Here’s an example result in the sidebar on Huffduffer: huffduffer.com/tags/music:artist=Bat+for+Lashes

It’s messy but it works. I guess that’s the dictionary definition of a hack.

Saturday, October 3rd, 2009


A few weeks back, I saw that Fanfarlo were going to be playing at The Hanbury Ballroom in Brighton this Wednesday. I figured I’d probably end up going to the gig so I marked myself as “maybe attending” on the event page on Last.fm.

Fast forward to last week and I’m browsing through the list of upcoming events in Brighton on Last.fm. I see that The Fiery Furnaces will be playing in The Prince Albert on October 7th. When I click through to the event page, this is what I see:

screenshot of Last.fm

Don’t forget you might be going to Fanfarlo at The Hanbury Club on the same date.

That’s nice. That’s really nice. It’s a small touch but it’s the combination of all those small things that adds up to a pleasant experience. This felt …thoughtful.

Of course, it still doesn’t change the fact that I have to choose between Fanfarlo and The Fiery Furnaces.

Fanfarlo — I’m A Pilot on Huffduffer

The Fiery Furnaces — The End is Near on Huffduffer

Thursday, May 14th, 2009

Where I’m actually living in augmented reality, Jefferson Airplane and what does this mean for photos. « geobloggers

Rev. Dan Catt's augmented reality future is here; it just isn't evenly distributed yet.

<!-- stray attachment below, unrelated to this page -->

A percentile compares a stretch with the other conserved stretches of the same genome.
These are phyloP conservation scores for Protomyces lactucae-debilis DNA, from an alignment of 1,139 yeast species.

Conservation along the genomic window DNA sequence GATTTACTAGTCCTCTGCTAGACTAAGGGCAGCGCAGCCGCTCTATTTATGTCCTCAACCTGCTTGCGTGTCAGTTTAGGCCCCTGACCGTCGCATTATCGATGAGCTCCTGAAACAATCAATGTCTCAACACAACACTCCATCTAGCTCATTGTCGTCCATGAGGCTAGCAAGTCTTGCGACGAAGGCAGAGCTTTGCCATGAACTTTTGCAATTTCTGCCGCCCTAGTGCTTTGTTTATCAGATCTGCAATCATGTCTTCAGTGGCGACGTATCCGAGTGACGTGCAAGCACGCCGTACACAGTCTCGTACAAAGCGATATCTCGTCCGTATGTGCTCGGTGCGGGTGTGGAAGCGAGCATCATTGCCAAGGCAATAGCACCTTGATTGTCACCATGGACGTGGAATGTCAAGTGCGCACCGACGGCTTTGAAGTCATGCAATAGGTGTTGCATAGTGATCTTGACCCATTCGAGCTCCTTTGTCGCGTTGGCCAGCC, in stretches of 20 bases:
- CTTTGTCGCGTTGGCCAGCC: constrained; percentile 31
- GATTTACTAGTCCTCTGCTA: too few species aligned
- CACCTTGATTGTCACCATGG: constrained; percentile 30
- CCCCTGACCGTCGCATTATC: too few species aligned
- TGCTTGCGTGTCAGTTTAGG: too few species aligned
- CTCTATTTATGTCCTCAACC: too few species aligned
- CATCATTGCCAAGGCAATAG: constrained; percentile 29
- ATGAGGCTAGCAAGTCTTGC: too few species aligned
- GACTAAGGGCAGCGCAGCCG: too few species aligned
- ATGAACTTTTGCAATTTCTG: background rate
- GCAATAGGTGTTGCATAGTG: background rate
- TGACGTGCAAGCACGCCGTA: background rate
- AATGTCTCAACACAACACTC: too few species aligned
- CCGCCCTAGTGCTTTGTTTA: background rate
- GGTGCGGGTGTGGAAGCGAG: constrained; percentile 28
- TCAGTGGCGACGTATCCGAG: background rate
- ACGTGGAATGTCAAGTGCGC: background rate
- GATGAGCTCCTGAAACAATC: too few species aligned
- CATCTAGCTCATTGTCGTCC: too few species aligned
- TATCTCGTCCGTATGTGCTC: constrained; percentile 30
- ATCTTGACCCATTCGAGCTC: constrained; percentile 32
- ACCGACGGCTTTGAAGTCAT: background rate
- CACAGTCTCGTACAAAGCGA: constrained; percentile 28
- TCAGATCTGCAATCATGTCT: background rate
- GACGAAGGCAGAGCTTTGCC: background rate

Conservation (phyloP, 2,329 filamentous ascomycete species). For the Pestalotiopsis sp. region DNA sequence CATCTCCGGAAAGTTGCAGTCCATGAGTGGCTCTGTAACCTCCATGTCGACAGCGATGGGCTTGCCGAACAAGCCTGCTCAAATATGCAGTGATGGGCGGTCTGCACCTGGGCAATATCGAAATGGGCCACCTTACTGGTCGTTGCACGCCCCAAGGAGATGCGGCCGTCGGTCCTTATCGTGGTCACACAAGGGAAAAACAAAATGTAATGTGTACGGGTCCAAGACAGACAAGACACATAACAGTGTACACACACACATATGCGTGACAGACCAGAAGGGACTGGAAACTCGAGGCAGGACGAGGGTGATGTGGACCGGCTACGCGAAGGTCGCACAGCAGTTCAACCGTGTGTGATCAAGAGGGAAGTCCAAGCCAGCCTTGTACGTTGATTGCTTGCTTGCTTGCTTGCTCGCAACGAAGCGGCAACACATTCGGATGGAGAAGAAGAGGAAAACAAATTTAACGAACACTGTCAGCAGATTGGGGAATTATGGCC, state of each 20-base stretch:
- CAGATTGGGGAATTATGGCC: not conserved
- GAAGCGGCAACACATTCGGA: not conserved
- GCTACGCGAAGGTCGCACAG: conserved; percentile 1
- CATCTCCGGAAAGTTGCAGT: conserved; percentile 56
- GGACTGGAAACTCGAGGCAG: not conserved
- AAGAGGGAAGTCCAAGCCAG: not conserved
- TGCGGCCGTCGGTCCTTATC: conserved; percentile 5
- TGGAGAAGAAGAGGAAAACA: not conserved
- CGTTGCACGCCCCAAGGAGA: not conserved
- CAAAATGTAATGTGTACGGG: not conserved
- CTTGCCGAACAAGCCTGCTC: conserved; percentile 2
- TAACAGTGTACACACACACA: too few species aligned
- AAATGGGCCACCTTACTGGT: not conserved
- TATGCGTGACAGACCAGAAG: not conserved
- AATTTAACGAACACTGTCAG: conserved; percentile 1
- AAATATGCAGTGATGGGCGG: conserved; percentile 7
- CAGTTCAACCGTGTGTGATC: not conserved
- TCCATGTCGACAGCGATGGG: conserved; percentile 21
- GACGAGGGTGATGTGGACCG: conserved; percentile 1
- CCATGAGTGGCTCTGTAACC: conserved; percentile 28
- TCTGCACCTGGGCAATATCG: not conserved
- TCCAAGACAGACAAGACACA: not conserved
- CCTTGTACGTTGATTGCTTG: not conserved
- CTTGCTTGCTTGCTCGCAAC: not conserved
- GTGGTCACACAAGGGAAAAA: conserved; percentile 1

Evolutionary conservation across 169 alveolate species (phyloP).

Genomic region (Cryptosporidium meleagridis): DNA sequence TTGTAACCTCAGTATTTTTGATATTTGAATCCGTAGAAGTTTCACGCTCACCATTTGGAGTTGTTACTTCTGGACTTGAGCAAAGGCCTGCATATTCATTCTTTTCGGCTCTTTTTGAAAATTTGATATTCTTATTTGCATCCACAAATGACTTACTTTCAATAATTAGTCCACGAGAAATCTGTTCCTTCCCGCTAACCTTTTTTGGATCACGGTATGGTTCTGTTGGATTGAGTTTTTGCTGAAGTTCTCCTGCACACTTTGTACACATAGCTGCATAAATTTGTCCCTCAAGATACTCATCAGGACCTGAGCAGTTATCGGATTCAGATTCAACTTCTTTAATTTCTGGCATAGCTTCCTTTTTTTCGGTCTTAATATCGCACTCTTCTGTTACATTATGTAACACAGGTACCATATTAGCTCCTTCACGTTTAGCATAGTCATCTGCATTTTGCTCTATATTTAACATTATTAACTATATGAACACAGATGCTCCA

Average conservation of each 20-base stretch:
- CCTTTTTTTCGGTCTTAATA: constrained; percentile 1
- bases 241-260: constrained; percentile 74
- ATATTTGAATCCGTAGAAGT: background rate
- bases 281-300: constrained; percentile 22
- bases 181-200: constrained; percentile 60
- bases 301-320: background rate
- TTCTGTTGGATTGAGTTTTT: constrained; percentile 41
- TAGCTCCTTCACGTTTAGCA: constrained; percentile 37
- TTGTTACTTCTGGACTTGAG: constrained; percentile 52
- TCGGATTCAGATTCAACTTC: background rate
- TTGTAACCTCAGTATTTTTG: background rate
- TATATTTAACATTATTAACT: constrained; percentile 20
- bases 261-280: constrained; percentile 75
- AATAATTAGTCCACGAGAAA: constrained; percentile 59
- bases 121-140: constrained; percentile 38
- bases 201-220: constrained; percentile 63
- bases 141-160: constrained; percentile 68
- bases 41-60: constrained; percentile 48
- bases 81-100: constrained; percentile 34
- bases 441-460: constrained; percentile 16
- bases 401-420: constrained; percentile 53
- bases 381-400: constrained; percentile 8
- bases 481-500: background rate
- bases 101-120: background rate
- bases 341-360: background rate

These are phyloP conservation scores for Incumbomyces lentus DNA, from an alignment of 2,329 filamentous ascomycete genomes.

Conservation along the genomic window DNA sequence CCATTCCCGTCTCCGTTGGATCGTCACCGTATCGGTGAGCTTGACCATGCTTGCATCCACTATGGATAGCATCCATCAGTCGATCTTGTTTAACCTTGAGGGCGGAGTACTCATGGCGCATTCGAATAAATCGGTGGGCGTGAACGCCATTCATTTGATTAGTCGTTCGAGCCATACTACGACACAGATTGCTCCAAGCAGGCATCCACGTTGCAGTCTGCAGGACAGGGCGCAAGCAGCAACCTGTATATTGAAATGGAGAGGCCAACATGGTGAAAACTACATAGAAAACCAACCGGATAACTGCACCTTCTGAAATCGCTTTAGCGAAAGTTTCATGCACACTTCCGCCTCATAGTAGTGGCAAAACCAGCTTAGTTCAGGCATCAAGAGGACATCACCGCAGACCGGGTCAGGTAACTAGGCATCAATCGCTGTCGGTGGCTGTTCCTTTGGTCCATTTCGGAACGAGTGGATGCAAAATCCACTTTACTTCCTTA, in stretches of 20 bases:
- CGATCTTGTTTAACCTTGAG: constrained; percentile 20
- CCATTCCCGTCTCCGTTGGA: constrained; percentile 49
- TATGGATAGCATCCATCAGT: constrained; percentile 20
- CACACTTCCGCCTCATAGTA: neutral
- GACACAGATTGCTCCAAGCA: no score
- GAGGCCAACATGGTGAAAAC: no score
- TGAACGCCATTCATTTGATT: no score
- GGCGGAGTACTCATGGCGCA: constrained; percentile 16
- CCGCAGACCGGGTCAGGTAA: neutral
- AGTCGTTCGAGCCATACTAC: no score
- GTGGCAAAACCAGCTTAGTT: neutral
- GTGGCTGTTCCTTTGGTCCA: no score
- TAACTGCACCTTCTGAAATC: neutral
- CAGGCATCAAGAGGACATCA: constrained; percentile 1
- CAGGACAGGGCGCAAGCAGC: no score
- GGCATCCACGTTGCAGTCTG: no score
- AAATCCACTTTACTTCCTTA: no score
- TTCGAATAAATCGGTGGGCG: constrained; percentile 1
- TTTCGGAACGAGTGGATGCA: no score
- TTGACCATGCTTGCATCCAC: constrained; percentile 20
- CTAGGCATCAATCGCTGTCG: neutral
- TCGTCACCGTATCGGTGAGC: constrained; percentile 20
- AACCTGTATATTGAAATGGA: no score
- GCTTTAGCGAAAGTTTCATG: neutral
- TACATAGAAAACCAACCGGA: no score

Sunday, January 25th, 2009

Machine-tagging Huffduffer some more

After I wrote about the hoops I had to jump through to get Amazon’s API to output JSON (via XSLT), Tom detailed a way of avoiding JSON by using XML-RPC. That’s very kind of him but the truth is that:

  1. I like dealing with JSON and
  2. the XSL transformation is done by Amazon, not me; that wouldn’t be the case if I used XML-RPC.

Anyway, having successfully created a Huffduffer-Amazon bridge using machine tags, I thought I’d do a little more hacking. Instead of restricting the mashup love to Amazon, I figured that Last.fm would be the perfect place to pull in information for anything tagged with the music namespace.

Last.fm has quite a full-featured API and yes, it can output JSON. To start with, I’m using the artist.getInfo method for anything tagged with music:artist=..., music:singer=... or music:band=.... Here are some examples:

I’m pulling a summary of the artist’s bio, a list of similar artists and a picture of the artist in question. For maximum effect, view in Safari, the browser with the finest implementation of .

Nice as Last.fm’s API is, it’s not without its quirks. Like most APIs, the methods are divided into those that require (anything of a sensitive nature) and those that don’t (publicly available information). The method user.getInfo requires authentication. Yet, every piece of information returned by that method is available on the public profile.